Boeing reported a US$2.4 billion Q2 loss on Wednesday (29 July) and said it will slow production of its main commercial aircraft as the COVID-19 pandemic continues to keep planes grounded, including its troubled 737 MAX. The plane maker’s finances have been hurt by the double whammy of the pandemic, which has kept thousands of planes on th ground and hurt earnings at its airline customers and the MAX grounding.
Revenue fell 25 percent to US$11.81 billion from US$15.75 billion compared to the same quarter a year ago and was below analysts’ forecasts for sales of US$13.16 billion. The lengthy grounding of the 737 MAX, which has been out of action since 2019 following two crashes that killed 346 people, combined with the pandemic, have also led customers to cancel or defer hundreds of orders. Boeing’s pain has also trickled down to suppliers like Spirit Aerosystems, which builds fuselages for the MAX and which has itself been forced to lay off hundreds of employees after Boeing told it to slow production.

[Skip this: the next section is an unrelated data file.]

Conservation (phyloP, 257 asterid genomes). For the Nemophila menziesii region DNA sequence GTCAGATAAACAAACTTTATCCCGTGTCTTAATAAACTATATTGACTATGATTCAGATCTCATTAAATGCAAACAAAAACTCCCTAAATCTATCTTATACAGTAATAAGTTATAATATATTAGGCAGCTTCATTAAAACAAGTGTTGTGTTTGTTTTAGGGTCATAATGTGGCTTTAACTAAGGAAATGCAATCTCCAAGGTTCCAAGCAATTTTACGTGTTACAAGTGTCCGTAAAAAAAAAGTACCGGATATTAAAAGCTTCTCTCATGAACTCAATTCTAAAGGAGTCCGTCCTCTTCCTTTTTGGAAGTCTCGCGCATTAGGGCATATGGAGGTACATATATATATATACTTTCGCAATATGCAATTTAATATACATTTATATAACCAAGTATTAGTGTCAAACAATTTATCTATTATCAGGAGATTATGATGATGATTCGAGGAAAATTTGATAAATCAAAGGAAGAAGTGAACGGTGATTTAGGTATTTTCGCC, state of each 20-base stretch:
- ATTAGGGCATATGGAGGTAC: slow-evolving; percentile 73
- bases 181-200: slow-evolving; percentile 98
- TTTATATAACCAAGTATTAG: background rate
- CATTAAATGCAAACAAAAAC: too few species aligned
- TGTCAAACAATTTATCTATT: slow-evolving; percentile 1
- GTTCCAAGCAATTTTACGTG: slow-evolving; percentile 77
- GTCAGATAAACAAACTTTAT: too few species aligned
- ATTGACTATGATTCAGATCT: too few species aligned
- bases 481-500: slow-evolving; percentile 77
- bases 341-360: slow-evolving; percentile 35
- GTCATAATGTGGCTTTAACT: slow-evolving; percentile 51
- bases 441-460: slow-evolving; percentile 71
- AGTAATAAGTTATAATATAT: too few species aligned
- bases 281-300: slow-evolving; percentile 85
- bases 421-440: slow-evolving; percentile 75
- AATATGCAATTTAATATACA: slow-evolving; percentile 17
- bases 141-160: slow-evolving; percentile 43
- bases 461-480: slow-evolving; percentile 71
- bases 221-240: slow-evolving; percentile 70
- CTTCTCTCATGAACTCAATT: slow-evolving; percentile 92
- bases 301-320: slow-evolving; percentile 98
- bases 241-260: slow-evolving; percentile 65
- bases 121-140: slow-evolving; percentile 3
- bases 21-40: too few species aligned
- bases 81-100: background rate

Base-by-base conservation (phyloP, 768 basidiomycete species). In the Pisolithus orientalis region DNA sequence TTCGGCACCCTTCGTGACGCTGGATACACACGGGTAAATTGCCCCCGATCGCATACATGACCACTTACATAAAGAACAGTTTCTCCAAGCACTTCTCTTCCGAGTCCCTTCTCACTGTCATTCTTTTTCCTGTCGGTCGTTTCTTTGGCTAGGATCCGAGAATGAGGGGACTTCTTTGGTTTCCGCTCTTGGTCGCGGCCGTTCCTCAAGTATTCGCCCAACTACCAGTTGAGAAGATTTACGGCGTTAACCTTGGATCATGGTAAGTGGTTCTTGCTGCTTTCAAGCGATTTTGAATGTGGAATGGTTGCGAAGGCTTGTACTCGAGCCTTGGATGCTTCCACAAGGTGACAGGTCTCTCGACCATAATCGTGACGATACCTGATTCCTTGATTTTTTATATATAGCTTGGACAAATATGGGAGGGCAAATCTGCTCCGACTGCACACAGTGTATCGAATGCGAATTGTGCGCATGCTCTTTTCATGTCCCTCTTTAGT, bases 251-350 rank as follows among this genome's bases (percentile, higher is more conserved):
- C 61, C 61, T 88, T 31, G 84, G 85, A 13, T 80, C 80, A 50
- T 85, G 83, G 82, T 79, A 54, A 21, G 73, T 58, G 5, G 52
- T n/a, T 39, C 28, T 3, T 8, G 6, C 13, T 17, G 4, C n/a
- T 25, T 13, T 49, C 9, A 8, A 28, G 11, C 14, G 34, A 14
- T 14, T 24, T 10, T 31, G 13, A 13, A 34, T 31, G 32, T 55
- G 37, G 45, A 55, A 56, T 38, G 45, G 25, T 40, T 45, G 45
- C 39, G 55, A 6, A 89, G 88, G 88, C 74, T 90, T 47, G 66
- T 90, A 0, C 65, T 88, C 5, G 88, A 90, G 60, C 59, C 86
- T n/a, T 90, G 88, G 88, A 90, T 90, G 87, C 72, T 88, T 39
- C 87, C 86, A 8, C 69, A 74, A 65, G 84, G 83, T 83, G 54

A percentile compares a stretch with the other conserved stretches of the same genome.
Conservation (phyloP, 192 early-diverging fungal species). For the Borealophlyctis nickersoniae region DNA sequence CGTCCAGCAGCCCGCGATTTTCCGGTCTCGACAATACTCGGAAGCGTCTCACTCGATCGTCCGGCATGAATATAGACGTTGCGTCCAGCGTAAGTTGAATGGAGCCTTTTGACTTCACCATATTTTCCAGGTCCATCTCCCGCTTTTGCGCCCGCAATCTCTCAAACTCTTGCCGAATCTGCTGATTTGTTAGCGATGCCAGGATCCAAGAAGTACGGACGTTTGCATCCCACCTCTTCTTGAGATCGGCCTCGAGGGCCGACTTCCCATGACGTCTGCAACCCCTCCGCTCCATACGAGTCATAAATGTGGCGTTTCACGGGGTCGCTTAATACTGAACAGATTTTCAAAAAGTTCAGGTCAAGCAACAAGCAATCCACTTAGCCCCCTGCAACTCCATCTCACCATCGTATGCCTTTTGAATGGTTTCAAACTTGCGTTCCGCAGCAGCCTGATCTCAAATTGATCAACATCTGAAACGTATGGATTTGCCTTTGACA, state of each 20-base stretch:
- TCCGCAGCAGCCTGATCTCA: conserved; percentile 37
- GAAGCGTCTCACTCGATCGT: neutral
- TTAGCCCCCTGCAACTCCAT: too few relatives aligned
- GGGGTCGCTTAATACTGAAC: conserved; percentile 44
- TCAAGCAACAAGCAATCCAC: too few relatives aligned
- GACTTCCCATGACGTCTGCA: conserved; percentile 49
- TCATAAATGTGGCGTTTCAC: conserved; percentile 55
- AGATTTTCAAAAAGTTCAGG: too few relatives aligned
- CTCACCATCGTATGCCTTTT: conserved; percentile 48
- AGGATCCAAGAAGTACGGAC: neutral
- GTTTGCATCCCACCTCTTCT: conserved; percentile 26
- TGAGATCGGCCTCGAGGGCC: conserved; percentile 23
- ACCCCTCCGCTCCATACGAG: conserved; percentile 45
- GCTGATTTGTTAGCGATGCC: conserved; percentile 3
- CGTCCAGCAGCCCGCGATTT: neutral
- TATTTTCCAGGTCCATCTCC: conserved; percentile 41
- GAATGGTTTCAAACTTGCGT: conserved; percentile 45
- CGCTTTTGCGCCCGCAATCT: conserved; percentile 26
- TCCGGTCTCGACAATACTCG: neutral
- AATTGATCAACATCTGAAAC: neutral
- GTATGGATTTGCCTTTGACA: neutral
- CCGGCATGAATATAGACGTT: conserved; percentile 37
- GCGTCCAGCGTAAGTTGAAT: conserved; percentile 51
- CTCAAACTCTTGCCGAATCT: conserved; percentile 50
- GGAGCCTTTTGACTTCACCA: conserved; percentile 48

Boeing said in its earnings release it would gradually ramp up production of the 737 MAX to 31 a month beginning in 2022, compared with plans to do so next year. It will again cut production of its 787 planes to six a month next year. Airbus, Boeing’s main rival, is set to report results on Thursday. Boeing has been cutting costs and is laying off or firing 10 percent of its workforce of about 160,000 people. It has also shored up liquidity with a US$25 billion debt sale in April.
“We remained focused on the health of our employees and communities while proactively taking action to navigate the unprecedented commercial market impacts from the COVID-19 pandemic,” said Boeing President and Chief Executive Officer Dave Calhoun. “We’re working closely with our customers, suppliers and global partners to manage the challenges to our industry, bridge to recovery and rebuild to be stronger on the other side. The diversity of our balanced portfolio and our government services, defence and space programmes provide some critical stability for us in the near-term as we take tough but necessary steps to adapt for new market realities,” Calhoun said. “We are taking the right action to ensure we’re well positioned for the future by strengthening our culture, improving transparency, rebuilding trust and transforming our business to become a better, more sustainable Boeing. Air travel has always proven to be resilient – and so has Boeing.”